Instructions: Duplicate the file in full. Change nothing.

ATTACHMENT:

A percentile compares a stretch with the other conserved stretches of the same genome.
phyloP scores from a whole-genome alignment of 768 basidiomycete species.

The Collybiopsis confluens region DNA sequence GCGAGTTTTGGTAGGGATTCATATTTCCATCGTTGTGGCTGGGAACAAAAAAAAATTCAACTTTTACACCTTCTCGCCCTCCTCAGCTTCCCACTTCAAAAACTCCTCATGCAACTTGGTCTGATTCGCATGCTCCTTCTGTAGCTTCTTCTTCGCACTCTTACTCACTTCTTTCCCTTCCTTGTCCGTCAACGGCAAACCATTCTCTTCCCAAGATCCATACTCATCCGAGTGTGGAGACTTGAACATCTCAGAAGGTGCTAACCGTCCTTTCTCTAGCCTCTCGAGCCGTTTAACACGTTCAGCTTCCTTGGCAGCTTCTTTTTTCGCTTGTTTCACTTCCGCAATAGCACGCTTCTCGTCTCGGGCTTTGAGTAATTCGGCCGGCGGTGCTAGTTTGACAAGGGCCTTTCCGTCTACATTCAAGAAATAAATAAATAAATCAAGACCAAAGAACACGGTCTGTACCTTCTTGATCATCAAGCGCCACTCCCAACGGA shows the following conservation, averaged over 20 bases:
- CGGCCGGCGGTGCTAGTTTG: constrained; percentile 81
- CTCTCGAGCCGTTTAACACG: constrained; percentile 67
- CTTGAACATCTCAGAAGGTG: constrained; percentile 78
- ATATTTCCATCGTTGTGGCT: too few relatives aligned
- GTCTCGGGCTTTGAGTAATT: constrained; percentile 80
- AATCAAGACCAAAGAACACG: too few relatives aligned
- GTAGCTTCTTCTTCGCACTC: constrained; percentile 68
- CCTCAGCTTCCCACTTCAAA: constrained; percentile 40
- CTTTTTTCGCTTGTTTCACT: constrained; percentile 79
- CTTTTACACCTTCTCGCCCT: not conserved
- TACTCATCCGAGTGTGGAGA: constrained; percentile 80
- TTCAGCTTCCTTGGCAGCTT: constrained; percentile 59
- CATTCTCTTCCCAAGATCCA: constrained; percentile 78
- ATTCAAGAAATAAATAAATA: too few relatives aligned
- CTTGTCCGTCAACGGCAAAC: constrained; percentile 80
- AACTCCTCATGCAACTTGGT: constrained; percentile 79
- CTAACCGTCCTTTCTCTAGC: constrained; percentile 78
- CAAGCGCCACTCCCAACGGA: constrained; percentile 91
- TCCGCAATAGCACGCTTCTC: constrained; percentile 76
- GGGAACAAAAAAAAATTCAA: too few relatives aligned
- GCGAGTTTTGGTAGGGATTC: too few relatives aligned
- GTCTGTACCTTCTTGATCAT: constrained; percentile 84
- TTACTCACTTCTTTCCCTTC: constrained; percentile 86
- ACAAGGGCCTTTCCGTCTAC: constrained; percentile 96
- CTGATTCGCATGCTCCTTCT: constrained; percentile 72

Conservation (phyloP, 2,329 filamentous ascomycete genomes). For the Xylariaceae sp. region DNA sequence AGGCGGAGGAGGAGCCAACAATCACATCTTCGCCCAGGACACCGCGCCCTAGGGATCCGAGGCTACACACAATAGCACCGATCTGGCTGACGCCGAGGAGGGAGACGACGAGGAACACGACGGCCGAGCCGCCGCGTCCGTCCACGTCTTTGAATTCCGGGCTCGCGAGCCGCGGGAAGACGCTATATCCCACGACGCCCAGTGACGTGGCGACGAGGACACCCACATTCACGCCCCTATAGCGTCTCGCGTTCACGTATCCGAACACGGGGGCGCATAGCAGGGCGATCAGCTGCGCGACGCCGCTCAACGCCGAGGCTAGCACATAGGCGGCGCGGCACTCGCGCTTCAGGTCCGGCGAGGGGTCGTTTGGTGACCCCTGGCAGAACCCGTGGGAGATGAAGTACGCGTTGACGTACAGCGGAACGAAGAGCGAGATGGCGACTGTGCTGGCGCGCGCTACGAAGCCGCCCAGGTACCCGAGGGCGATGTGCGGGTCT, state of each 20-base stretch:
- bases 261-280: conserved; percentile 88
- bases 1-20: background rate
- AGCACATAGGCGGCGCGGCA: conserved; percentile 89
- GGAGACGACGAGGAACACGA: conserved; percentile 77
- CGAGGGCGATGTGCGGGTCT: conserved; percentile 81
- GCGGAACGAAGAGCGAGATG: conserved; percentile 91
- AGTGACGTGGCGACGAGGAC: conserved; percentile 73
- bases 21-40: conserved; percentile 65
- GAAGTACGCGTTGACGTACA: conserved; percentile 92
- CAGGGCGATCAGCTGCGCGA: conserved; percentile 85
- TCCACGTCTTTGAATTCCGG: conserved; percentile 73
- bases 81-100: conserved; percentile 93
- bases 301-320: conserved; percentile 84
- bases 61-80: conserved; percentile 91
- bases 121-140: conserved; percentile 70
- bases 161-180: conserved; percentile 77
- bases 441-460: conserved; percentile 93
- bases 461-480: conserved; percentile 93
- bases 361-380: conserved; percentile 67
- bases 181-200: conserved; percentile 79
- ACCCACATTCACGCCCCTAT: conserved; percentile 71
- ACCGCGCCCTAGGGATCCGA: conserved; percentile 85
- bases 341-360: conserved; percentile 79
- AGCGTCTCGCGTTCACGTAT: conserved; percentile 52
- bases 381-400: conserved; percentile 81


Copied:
A percentile compares a stretch with the other conserved stretches of the same genome.
phyloP scores from a whole-genome alignment of 768 basidiomycete species.

The Collybiopsis confluens region DNA sequence GCGAGTTTTGGTAGGGATTCATATTTCCATCGTTGTGGCTGGGAACAAAAAAAAATTCAACTTTTACACCTTCTCGCCCTCCTCAGCTTCCCACTTCAAAAACTCCTCATGCAACTTGGTCTGATTCGCATGCTCCTTCTGTAGCTTCTTCTTCGCACTCTTACTCACTTCTTTCCCTTCCTTGTCCGTCAACGGCAAACCATTCTCTTCCCAAGATCCATACTCATCCGAGTGTGGAGACTTGAACATCTCAGAAGGTGCTAACCGTCCTTTCTCTAGCCTCTCGAGCCGTTTAACACGTTCAGCTTCCTTGGCAGCTTCTTTTTTCGCTTGTTTCACTTCCGCAATAGCACGCTTCTCGTCTCGGGCTTTGAGTAATTCGGCCGGCGGTGCTAGTTTGACAAGGGCCTTTCCGTCTACATTCAAGAAATAAATAAATAAATCAAGACCAAAGAACACGGTCTGTACCTTCTTGATCATCAAGCGCCACTCCCAACGGA shows the following conservation, averaged over 20 bases:
- CGGCCGGCGGTGCTAGTTTG: constrained; percentile 81
- CTCTCGAGCCGTTTAACACG: constrained; percentile 67
- CTTGAACATCTCAGAAGGTG: constrained; percentile 78
- ATATTTCCATCGTTGTGGCT: too few relatives aligned
- GTCTCGGGCTTTGAGTAATT: constrained; percentile 80
- AATCAAGACCAAAGAACACG: too few relatives aligned
- GTAGCTTCTTCTTCGCACTC: constrained; percentile 68
- CCTCAGCTTCCCACTTCAAA: constrained; percentile 40
- CTTTTTTCGCTTGTTTCACT: constrained; percentile 79
- CTTTTACACCTTCTCGCCCT: not conserved
- TACTCATCCGAGTGTGGAGA: constrained; percentile 80
- TTCAGCTTCCTTGGCAGCTT: constrained; percentile 59
- CATTCTCTTCCCAAGATCCA: constrained; percentile 78
- ATTCAAGAAATAAATAAATA: too few relatives aligned
- CTTGTCCGTCAACGGCAAAC: constrained; percentile 80
- AACTCCTCATGCAACTTGGT: constrained; percentile 79
- CTAACCGTCCTTTCTCTAGC: constrained; percentile 78
- CAAGCGCCACTCCCAACGGA: constrained; percentile 91
- TCCGCAATAGCACGCTTCTC: constrained; percentile 76
- GGGAACAAAAAAAAATTCAA: too few relatives aligned
- GCGAGTTTTGGTAGGGATTC: too few relatives aligned
- GTCTGTACCTTCTTGATCAT: constrained; percentile 84
- TTACTCACTTCTTTCCCTTC: constrained; percentile 86
- ACAAGGGCCTTTCCGTCTAC: constrained; percentile 96
- CTGATTCGCATGCTCCTTCT: constrained; percentile 72

Conservation (phyloP, 2,329 filamentous ascomycete genomes). For the Xylariaceae sp. region DNA sequence AGGCGGAGGAGGAGCCAACAATCACATCTTCGCCCAGGACACCGCGCCCTAGGGATCCGAGGCTACACACAATAGCACCGATCTGGCTGACGCCGAGGAGGGAGACGACGAGGAACACGACGGCCGAGCCGCCGCGTCCGTCCACGTCTTTGAATTCCGGGCTCGCGAGCCGCGGGAAGACGCTATATCCCACGACGCCCAGTGACGTGGCGACGAGGACACCCACATTCACGCCCCTATAGCGTCTCGCGTTCACGTATCCGAACACGGGGGCGCATAGCAGGGCGATCAGCTGCGCGACGCCGCTCAACGCCGAGGCTAGCACATAGGCGGCGCGGCACTCGCGCTTCAGGTCCGGCGAGGGGTCGTTTGGTGACCCCTGGCAGAACCCGTGGGAGATGAAGTACGCGTTGACGTACAGCGGAACGAAGAGCGAGATGGCGACTGTGCTGGCGCGCGCTACGAAGCCGCCCAGGTACCCGAGGGCGATGTGCGGGTCT, state of each 20-base stretch:
- bases 261-280: conserved; percentile 88
- bases 1-20: background rate
- AGCACATAGGCGGCGCGGCA: conserved; percentile 89
- GGAGACGACGAGGAACACGA: conserved; percentile 77
- CGAGGGCGATGTGCGGGTCT: conserved; percentile 81
- GCGGAACGAAGAGCGAGATG: conserved; percentile 91
- AGTGACGTGGCGACGAGGAC: conserved; percentile 73
- bases 21-40: conserved; percentile 65
- GAAGTACGCGTTGACGTACA: conserved; percentile 92
- CAGGGCGATCAGCTGCGCGA: conserved; percentile 85
- TCCACGTCTTTGAATTCCGG: conserved; percentile 73
- bases 81-100: conserved; percentile 93
- bases 301-320: conserved; percentile 84
- bases 61-80: conserved; percentile 91
- bases 121-140: conserved; percentile 70
- bases 161-180: conserved; percentile 77
- bases 441-460: conserved; percentile 93
- bases 461-480: conserved; percentile 93
- bases 361-380: conserved; percentile 67
- bases 181-200: conserved; percentile 79
- ACCCACATTCACGCCCCTAT: conserved; percentile 71
- ACCGCGCCCTAGGGATCCGA: conserved; percentile 85
- bases 341-360: conserved; percentile 79
- AGCGTCTCGCGTTCACGTAT: conserved; percentile 52
- bases 381-400: conserved; percentile 81